Look, you can get bent out of shape about the fact a girlie is holding the fancy toys, you can foam at the mouth that the only man in the main cast is playing the secretary, you can even take to the web forums and claim the only good reviews are from people Sony have paid.

If that's what makes you get out of bed in the morning, then rock on.

Meanwhile, the rest of us can carry on enjoying a bright, brash, fizzy, bangy, funny, explodie, gunkie, slimy, ghoulie spooktastic laughfest.

It doesn't matter who's wearing the pants, what matters is does this film give you all the things you wanted from a Ghostbusters movie?

And it does. With extra weird sciency knobs on.

(Oh, and just for the record, the theme tune sucks. Fall Out Boy? Really??? Do me a favour...)

And just for old times' sake:

Monday, 4 July 2016

The Nice Guys (15)

Sometimes, you feel you are just meant to see a film.

Since its release, we've been planning to see The Nice Guys - but life has a way of getting in the way, and without fail at every turn we spectacularly didn't get to see it.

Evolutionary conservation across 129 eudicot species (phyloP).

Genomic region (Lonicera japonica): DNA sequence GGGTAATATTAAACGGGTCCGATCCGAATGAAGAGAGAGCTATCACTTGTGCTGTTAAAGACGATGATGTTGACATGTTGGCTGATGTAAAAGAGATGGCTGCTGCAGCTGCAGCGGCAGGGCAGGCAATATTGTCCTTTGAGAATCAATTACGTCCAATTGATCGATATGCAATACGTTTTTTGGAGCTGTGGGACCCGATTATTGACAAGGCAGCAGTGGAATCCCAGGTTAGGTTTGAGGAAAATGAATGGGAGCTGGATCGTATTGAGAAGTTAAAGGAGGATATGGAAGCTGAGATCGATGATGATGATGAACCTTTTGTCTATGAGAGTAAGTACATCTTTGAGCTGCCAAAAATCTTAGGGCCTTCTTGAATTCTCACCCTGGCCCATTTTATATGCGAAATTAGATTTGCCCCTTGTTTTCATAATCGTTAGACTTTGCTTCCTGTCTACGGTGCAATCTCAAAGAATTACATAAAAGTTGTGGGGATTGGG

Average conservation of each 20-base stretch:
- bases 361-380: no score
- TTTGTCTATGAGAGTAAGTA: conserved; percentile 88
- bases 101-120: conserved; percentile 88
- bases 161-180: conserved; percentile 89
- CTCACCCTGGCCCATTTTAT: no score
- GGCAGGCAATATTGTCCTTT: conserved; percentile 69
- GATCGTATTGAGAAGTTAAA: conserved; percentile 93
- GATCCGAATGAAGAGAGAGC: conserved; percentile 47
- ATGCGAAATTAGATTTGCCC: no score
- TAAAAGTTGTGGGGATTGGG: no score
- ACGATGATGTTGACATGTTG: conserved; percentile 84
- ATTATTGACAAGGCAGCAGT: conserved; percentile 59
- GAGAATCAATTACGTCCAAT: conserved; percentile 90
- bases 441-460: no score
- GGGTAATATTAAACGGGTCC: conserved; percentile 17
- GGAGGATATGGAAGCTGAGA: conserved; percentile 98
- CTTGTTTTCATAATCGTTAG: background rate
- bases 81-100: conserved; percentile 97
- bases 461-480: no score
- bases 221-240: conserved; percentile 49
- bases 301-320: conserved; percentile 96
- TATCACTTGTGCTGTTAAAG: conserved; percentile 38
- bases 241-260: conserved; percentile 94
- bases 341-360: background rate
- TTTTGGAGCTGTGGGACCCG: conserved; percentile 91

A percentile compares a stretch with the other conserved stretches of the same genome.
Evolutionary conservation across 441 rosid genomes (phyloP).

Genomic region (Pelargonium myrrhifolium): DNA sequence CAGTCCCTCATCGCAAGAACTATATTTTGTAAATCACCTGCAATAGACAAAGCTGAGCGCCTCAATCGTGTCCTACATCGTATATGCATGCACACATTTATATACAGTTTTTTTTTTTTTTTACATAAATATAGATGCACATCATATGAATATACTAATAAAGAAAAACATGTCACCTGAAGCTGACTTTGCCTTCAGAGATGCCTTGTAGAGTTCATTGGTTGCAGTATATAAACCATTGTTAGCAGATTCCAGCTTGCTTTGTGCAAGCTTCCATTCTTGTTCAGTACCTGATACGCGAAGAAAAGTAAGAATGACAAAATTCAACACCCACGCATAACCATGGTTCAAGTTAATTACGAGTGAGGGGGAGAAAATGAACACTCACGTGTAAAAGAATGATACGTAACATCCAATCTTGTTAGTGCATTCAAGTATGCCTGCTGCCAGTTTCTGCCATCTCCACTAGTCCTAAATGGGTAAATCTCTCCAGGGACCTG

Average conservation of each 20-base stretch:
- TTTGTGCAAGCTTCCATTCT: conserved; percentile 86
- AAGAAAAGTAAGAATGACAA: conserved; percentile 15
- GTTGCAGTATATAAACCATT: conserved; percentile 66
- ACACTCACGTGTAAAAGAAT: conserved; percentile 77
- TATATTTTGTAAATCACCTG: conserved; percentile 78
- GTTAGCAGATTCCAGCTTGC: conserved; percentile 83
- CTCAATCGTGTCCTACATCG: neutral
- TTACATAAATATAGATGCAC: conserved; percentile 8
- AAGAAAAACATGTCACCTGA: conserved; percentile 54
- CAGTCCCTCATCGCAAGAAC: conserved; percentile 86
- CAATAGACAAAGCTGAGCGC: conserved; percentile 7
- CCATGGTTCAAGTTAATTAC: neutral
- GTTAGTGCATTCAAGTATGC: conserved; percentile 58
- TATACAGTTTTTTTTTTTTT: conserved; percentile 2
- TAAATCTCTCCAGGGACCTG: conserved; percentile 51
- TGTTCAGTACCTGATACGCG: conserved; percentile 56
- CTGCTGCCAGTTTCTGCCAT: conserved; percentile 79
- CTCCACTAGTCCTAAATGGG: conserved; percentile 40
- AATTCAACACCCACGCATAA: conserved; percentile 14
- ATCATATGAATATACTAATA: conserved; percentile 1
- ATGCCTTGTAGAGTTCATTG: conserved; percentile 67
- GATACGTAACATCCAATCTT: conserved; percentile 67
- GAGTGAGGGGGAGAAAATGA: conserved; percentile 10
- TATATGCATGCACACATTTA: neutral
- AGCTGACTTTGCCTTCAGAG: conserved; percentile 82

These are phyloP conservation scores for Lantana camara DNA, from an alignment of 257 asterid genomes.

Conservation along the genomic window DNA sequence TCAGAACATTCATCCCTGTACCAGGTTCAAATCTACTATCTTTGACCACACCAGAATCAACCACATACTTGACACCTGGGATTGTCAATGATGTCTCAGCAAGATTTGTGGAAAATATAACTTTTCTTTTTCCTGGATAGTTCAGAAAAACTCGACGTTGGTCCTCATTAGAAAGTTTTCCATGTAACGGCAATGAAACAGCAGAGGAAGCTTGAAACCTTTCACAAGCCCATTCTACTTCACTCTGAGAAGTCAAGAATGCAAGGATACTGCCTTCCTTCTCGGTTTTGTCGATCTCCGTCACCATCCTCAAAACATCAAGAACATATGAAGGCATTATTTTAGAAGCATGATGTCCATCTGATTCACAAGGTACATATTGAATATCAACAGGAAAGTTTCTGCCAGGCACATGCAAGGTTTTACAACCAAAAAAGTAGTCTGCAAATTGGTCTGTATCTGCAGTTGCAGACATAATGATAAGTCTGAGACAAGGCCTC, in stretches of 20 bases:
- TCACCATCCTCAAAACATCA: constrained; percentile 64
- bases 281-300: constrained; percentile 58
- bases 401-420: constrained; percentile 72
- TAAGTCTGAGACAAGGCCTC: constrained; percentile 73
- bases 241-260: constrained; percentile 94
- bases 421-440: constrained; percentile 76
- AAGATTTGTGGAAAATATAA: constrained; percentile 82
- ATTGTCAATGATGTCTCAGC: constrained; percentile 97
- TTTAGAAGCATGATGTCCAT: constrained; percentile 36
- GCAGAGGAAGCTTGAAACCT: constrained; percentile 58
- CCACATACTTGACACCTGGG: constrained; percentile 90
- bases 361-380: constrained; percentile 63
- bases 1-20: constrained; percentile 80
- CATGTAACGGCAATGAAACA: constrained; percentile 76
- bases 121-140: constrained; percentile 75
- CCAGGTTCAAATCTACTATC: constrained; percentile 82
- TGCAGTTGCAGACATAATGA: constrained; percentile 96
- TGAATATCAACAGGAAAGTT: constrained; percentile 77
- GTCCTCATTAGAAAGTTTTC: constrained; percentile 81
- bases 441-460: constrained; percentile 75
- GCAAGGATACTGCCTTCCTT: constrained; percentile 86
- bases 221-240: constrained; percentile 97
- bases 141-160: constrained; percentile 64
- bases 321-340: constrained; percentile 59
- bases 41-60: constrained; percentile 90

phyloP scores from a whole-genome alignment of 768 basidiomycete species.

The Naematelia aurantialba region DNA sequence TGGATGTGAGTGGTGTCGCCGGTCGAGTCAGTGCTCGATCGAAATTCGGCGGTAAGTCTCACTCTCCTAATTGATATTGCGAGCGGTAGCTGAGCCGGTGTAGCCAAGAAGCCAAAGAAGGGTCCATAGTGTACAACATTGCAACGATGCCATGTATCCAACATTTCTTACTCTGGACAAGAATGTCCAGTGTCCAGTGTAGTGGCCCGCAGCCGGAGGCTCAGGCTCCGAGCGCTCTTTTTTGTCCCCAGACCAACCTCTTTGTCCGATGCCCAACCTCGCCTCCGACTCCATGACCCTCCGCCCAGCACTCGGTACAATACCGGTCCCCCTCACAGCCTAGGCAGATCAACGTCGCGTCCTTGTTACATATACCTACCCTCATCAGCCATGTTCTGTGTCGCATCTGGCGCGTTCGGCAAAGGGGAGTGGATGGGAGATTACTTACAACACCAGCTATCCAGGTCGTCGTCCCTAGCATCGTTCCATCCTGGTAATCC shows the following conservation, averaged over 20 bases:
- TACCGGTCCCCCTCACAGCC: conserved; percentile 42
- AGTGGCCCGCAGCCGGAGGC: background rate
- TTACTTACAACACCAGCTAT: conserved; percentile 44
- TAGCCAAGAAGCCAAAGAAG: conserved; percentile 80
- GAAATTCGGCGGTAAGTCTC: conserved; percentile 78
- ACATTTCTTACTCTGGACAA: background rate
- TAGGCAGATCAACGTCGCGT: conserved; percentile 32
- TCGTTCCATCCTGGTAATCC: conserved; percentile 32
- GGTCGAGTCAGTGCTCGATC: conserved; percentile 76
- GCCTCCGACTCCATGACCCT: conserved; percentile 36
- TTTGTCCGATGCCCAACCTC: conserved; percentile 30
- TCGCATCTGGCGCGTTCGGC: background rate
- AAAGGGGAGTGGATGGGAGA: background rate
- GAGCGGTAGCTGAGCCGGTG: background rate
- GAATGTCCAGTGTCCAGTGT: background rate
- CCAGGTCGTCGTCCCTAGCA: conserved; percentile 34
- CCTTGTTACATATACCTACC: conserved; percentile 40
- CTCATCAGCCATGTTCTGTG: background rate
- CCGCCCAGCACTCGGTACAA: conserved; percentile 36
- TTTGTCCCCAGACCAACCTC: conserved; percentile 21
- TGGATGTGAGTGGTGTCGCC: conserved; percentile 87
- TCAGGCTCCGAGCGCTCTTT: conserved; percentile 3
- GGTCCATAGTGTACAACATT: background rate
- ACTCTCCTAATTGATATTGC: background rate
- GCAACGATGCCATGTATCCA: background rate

But it's still hanging around! It's still on the big screen! And life didn't get in the sodding way!

And so, finally, we get to watch Ryan Gosling and Russell Crowe being 70s gumshoe detective sorts, directed by Shane Black of Kiss Kiss Bang Bang and Iron Man 3 fame.

Surely, having had to wait this long, it wasn't going to disappoint.

Was it?


How do you want this film judged? Plot? Acting? Direction? Or the fact we left without any socks on having laughed them off?

Because the latter was definitely the winner here.

The story itself is, ultimately, neither here nor there. Political schemering, missing daughters, bad guys, more bad guys and a smattering of the porn industry - this has the lot.

It's basically a love letter to 70's crime films.

The fact it doesn't make a whole lot of sense isn't a dealbreaker. If anything, it kind of adds to the whole feel of the thing.

Acting? Well, that's pretty bang on.